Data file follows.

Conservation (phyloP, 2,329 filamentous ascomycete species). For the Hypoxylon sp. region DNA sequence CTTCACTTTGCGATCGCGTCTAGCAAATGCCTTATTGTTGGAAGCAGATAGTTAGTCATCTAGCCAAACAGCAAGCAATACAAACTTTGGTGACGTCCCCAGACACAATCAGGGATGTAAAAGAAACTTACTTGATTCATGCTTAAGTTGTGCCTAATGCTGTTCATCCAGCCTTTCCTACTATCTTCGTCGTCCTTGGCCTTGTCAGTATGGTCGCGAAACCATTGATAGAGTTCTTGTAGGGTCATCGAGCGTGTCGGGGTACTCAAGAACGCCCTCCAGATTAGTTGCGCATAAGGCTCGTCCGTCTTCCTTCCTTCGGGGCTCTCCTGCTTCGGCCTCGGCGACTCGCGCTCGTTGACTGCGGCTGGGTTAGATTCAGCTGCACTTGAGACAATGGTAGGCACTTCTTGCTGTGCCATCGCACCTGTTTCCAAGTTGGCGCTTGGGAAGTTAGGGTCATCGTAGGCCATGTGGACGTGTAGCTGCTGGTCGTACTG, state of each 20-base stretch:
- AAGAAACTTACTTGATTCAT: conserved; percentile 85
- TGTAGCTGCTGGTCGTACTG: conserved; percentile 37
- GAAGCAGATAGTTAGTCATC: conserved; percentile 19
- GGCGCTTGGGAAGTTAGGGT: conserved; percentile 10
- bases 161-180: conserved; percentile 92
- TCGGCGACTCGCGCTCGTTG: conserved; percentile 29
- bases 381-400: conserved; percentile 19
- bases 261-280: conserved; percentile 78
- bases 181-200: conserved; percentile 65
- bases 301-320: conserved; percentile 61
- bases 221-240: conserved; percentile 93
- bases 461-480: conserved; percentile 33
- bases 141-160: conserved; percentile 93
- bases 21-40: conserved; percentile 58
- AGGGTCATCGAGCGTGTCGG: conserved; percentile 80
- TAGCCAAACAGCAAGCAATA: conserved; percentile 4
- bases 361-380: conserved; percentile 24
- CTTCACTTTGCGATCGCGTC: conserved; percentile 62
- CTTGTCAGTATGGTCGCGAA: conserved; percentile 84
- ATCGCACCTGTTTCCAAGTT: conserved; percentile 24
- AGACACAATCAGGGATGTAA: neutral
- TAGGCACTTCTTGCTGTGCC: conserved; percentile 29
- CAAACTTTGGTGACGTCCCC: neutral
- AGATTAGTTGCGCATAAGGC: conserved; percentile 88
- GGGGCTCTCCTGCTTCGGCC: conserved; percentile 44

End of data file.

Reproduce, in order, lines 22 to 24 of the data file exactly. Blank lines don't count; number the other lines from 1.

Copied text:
- AGACACAATCAGGGATGTAA: neutral
- TAGGCACTTCTTGCTGTGCC: conserved; percentile 29
- CAAACTTTGGTGACGTCCCC: neutral